“Seeing people not carry anything to gigs… I was just like ‘I want to not carry anything.’”
Interviewing people can be a nightmare, or the best fun. In my surprisingly long and anti-climactic journalism career, I’ve asked for interviews from a range of famous people. Wagner (X-Factor) declined on the basis that I wouldn’t pay him. Rebecca Black (“Friday”) was unbelievably genuine and nice. A far-right group from Australia who’d recruited a guy from a wee town in Aberdeenshire, not so much. I’ve had big ones fall through, I’ve been delighted by chats that went surprisingly off the rails and I’ve had amazing, long discourses about setting the elderly on fire with Limmy. But I can honestly say that buying Taylor Stewart (Romeo Taylor, Herbert Powell, Rapid Tan, Bin Men, ex-Savage Mansion and others) 20 wings and watching him tackle them while offering obtuse, hilarious answers has been amongst my favourite journalistic experiences.
Why wouldn’t it be? I have the advantage of having known Taylor for a few years (I got to meet his Mum, once), I’m one of many with a kind word to say. His tweets (@COOLJINZO) are Dadaist works of art, his YouTube content (particularly a Streets-esque effort tackling Carrots) and his general presence in and about Glasgow has marked him out as a funny, frighteningly inventive and welcoming personality. So, it makes sense that his solo musical venture, Romeo Taylor, is beyond entertaining.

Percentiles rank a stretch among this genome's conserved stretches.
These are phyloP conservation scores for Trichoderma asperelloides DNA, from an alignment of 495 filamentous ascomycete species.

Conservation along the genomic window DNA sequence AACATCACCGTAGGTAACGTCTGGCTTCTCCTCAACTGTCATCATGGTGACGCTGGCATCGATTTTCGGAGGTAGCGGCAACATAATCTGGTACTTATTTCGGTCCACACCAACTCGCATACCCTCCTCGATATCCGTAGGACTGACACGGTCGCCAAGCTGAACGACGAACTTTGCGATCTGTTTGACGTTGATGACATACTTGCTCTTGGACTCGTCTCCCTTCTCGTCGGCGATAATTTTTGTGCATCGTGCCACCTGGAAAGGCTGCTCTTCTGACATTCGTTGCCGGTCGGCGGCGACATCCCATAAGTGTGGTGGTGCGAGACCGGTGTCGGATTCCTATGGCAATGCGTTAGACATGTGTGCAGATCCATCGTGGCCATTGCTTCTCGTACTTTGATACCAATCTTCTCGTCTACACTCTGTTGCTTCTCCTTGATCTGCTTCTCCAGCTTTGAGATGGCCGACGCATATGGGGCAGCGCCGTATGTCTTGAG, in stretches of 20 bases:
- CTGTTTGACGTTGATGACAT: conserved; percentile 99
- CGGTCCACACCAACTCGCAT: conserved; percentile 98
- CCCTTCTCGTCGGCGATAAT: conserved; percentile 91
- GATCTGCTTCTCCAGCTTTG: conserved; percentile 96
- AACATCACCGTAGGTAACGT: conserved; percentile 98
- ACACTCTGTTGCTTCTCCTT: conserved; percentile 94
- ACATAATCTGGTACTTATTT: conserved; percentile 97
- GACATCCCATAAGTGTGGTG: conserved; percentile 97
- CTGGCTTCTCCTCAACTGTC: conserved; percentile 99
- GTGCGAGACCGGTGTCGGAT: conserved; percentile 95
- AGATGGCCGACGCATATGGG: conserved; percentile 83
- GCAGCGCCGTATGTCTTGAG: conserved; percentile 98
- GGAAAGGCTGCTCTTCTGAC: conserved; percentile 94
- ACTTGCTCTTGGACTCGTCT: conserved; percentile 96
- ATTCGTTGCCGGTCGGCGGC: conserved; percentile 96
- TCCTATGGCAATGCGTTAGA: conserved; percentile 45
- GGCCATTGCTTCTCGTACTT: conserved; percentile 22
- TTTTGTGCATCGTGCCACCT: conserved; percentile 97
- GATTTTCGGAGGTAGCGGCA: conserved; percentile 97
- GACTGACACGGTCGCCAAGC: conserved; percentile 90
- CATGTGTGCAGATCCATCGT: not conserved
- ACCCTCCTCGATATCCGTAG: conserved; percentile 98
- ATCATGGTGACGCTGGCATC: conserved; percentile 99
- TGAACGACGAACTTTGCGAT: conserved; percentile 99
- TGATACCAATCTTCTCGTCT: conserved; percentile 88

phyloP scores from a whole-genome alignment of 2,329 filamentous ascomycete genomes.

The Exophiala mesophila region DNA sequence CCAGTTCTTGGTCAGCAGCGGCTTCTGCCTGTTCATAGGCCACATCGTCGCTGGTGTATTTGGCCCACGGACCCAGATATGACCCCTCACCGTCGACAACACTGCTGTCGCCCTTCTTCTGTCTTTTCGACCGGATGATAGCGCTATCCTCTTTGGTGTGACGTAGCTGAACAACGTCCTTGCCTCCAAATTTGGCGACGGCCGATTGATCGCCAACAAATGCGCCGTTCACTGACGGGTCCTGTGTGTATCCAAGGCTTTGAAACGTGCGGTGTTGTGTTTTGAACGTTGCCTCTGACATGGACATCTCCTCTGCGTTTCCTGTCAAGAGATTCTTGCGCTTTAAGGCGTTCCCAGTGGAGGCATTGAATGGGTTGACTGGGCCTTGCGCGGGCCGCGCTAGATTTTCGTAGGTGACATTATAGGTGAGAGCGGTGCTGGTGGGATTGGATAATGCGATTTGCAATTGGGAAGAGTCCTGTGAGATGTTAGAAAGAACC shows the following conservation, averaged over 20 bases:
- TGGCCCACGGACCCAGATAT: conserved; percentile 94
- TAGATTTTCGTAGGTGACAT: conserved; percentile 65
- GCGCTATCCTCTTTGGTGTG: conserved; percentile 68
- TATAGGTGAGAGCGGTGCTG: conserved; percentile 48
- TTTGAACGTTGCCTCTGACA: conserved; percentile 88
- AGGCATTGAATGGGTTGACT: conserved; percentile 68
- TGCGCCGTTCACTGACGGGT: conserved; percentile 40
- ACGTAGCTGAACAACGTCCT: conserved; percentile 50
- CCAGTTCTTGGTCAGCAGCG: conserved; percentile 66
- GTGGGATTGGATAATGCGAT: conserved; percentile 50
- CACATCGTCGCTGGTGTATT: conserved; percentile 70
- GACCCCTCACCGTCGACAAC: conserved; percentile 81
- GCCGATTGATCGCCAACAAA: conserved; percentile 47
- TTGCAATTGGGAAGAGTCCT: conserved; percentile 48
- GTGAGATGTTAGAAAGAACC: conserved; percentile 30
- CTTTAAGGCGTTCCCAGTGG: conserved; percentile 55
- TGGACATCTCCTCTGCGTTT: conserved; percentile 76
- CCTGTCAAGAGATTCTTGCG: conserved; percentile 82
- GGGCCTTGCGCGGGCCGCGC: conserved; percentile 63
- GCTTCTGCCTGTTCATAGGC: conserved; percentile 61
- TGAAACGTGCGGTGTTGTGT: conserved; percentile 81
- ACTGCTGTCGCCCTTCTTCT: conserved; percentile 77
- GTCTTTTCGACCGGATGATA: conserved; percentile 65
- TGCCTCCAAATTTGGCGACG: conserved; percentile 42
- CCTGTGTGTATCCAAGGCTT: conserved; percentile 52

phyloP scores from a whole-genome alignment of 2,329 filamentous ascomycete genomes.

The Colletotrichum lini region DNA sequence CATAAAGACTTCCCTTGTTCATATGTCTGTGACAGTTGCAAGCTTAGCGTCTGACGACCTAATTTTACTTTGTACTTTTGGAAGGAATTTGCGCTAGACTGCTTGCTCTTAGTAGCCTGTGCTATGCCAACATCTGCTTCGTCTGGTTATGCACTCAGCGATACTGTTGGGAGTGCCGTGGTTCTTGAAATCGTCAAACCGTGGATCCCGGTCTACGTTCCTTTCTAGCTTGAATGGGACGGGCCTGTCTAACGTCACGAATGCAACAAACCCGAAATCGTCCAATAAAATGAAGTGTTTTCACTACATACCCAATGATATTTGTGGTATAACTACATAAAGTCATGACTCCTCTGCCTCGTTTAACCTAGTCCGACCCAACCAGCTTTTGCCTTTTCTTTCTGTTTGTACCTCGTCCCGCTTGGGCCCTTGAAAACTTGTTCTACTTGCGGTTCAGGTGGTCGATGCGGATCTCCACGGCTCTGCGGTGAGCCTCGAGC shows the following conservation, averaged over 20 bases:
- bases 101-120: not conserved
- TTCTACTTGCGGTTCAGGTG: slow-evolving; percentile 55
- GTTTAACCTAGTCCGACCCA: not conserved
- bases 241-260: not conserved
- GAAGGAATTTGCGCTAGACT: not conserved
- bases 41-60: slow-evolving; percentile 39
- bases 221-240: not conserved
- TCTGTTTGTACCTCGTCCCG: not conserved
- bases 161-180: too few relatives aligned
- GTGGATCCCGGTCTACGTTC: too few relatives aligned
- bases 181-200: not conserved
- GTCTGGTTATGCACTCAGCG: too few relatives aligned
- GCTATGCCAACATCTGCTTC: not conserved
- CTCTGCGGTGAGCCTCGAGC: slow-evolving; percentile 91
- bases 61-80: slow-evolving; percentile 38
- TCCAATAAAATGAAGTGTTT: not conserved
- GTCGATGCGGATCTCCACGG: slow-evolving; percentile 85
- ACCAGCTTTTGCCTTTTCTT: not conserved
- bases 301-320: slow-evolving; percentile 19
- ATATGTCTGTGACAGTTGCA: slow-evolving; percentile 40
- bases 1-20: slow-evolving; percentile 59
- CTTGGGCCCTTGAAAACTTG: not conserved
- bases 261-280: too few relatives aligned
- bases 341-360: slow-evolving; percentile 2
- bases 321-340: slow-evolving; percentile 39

“I love attention. I want it all. I love attention so much.”
Romeo Taylor’s music is a bizarre kaleidoscope; it’s the work of someone who takes all sorts of disparate influences and melds them into songs that bounce from genre to genre. While the nostalgic, mournful ‘Go Without’ and ‘Golden Lover’ veer into 80s synthpop territory, official Sound of the Summer ‘The Kingdom of Scotland’ is, officially speaking, Donk, while ‘The Waters Divided’ is music for an evil wrestler. Something for everyone, then.
“I totally copy Insane Clown Posse, and I try and copy… mad geezers, man. Liam Gallagher, Rob Pollard… I like Sleaford Mods. I saw them in the Barras, they were pure bold as brass, pressing play on a laptop and holding a pint.”
A drummer in many impressive Glasgow-based outfits, including the brilliant Rapid Tan, the jarring technical acrobatics of Herbert Powell and formerly Savage Mansion, Stewart has taken frontman roles before, in the Juggalo-indebted Bin Men and occasional collaborative project Hans Greene (whose song ‘Cash Cow’ still bangs). But with Romeo Taylor, Stewart has found his niche; his live performances showcase the man’s ability to whip up crowds, slotting incongruously into indier-than-thou line-ups and coming away the night’s victor:
“If you come to one of my gigs, just push each other about, it’s a pure laugh… just don’t push me. Come and enjoy yourself, maybe drink 5 pints before it. Don’t talk over my fucking quiet songs, you fucking idiots.”